Posted a snippet of Michel's backstory on towerfall, for those interested.
All the online scenarios have been gone through at least once. I'm not convinced my hours are being logged properly, though; will worry about that if they try to complain that I haven't done the work.
Tomorrow: 0630 is the Urology lecture. Then over to the VA, where I will room-hop a bit and try to get more IV starting practise, and maybe another intubation. It's really quite exciting.
And this is the point where I realise exactly what kind of an LJ-slacker I've been...
Friday, the last day, the day I was going home for vacation, I went from room to room looking for a case that was starting. And I found one, and they let me intubate, even though the patient had bad teeth and was supposedly a little touchy to do. Induce, test for blink, mask ventilate. It took me some time to figure out how to do the mask ventilation so that my fingers popped the jaw open instead of holding it closed, but suddenly it did, and it was awesome. Ventilate and pre-oxygenate, then get the little silver flashlight with a blade on it, and slide it in. They slid it in, showed me how. Then handed it to me. Look down the throat and put the blade in the vallecula, which is the spot right behind your epiglottis. Then pull toward the toes - don't tilt or lever - and suddenly the epiglottis lifts, and you see a black opening with a little V of white in it. That's the trachea, O Best Beloved, and I almost dropped the blade, I was so surprised. "I see it!" They almost laughed. "Here, put the tube in." And I slid the tube in. "Did you see it?" I saw it, I saw it slide down the trachea where it belonged. And then we inflated the cuff and watched for fogging and a CO2 pattern and it was so beautiful.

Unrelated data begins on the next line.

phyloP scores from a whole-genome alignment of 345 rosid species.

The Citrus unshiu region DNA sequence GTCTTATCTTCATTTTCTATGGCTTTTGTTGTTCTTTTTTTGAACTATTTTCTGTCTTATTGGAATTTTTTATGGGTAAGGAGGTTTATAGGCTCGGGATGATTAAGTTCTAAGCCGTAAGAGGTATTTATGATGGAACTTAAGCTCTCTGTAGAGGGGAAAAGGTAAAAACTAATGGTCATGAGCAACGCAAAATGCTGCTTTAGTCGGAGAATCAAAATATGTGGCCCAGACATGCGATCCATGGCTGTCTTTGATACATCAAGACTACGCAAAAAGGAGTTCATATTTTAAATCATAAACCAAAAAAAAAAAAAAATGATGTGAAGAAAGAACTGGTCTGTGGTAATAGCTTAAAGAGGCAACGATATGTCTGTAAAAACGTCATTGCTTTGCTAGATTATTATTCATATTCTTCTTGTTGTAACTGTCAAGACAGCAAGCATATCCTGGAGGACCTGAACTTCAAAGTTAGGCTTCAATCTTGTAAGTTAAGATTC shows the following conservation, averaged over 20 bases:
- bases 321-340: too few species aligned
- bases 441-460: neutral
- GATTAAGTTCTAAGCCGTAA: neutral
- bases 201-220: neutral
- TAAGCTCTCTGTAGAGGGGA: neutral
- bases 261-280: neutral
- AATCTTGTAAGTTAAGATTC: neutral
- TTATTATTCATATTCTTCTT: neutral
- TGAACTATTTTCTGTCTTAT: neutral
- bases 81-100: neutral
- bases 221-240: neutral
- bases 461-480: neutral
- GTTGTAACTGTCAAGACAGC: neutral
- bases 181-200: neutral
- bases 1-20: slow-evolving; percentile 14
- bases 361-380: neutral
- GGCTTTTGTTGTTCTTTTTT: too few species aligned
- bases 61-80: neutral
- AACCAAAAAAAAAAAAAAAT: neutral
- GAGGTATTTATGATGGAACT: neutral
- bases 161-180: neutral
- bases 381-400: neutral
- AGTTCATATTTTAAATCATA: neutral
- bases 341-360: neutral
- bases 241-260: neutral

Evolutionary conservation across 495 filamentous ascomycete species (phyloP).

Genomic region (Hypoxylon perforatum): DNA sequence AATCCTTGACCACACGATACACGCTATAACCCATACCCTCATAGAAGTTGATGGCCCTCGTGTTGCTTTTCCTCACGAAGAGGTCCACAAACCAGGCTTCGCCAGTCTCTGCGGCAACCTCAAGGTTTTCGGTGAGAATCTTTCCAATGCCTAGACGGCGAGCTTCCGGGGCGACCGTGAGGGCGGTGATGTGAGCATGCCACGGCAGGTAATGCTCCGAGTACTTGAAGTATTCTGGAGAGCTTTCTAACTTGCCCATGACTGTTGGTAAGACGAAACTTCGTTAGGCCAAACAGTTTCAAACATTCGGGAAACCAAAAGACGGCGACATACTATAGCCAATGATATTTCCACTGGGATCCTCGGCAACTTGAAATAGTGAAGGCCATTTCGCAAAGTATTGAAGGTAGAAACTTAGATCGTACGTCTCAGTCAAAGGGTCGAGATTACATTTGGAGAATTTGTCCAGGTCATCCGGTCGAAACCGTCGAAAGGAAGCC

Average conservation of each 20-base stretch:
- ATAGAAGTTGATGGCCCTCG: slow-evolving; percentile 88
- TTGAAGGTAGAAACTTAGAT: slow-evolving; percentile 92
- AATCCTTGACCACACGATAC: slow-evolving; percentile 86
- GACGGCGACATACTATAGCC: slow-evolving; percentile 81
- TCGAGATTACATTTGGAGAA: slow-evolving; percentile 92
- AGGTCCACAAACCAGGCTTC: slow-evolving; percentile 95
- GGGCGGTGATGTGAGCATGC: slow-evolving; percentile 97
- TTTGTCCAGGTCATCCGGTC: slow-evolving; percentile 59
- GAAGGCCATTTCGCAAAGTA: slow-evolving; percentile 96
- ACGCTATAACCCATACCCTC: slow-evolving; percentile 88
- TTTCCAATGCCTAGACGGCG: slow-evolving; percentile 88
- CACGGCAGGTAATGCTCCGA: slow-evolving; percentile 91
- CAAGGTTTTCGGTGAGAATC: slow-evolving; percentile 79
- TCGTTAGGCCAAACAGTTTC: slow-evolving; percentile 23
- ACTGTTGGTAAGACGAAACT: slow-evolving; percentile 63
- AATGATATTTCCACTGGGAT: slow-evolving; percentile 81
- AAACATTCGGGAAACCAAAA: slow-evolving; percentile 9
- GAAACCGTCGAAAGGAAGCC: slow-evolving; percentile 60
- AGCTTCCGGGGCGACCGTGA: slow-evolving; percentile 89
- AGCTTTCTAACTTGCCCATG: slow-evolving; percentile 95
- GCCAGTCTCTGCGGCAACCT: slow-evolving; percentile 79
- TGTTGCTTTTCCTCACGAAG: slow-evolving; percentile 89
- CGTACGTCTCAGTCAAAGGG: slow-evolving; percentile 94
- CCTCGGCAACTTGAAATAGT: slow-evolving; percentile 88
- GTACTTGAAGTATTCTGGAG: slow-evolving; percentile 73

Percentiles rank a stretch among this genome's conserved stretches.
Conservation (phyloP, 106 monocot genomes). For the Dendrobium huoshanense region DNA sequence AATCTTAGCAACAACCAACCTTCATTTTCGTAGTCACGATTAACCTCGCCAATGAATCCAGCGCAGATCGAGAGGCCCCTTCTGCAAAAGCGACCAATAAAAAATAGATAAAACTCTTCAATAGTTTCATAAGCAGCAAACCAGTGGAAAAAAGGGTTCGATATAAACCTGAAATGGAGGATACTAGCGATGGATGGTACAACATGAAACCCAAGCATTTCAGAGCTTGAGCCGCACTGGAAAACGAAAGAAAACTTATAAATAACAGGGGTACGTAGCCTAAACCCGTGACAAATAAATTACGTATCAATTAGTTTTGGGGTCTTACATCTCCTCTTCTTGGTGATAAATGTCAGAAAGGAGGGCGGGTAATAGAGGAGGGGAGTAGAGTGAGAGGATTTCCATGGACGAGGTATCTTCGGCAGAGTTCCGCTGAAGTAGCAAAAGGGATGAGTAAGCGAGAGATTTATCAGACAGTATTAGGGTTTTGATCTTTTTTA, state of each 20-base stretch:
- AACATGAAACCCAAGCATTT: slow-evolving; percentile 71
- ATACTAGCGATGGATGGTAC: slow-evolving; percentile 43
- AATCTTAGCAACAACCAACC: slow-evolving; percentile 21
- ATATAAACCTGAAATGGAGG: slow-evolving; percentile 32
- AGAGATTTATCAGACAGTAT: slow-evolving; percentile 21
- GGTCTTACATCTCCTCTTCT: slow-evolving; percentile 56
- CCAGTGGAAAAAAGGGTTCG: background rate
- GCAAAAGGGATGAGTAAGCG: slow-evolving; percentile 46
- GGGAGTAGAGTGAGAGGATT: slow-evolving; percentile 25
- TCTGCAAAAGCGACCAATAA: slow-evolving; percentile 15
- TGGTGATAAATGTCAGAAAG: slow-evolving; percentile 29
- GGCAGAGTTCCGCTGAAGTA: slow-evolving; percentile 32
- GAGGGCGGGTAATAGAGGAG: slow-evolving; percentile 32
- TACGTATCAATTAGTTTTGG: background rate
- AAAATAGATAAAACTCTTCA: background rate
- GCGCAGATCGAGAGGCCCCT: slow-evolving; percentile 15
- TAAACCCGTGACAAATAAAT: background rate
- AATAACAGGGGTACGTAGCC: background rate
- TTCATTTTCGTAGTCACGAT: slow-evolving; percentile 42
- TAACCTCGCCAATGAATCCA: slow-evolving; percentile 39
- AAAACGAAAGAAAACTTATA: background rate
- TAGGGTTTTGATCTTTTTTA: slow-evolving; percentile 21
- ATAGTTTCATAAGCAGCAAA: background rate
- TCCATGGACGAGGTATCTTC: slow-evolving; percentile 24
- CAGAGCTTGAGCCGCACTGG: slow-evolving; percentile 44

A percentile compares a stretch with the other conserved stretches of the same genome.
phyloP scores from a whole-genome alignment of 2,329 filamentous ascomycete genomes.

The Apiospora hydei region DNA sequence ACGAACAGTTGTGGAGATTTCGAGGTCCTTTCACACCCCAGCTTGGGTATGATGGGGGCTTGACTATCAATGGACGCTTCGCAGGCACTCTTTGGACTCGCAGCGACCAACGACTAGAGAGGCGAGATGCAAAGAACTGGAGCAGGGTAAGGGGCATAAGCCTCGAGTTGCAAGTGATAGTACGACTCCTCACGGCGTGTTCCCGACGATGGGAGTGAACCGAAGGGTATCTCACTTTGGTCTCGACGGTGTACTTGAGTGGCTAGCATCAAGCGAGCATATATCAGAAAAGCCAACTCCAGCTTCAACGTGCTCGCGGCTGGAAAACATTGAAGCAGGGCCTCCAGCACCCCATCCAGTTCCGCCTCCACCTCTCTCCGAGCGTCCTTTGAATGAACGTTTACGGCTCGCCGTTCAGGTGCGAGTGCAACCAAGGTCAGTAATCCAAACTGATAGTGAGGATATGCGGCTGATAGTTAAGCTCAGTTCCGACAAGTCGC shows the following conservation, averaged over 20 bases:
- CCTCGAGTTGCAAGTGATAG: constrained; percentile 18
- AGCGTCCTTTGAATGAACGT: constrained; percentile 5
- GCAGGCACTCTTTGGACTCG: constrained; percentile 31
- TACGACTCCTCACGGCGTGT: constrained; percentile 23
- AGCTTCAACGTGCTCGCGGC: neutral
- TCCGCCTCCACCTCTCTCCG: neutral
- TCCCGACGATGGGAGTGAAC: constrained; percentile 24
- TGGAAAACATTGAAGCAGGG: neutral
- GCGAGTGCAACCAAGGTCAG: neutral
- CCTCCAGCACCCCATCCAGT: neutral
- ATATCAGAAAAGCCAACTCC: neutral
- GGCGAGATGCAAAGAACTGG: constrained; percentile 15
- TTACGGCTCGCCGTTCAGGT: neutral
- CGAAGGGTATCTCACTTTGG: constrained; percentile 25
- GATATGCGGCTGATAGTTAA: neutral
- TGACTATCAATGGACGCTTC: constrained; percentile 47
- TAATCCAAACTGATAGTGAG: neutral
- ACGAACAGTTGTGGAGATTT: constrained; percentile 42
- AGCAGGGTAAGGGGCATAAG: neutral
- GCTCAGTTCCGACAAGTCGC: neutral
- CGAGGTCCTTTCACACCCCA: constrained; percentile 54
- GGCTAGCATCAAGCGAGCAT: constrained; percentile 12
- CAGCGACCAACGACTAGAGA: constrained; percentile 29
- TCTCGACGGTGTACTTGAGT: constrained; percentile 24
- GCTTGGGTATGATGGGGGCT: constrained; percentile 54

Doing things. It's the only part about anaesthesia I like.
Then I went home. I have tomorrow and Tuesday, and my exam is Tuesday at 1400, and then I'll be done with anaesthesia and I'll walk over and find the Trauma Surgery people and I'll get my brief orientation to Trauma Surgery, on which I will be the only medical student for 9 blessed days. I love being the only medical student on a service. I don't have to worry about whether I'm bossing the others around.
Taking the rest of the evening off from anaesthesia, tomorrow I will study specific anaesthetic agents and that icky pharmacology stuff. I will also finish Michel, who is practically done, tonight.
Stories, perhaps, tomorrow.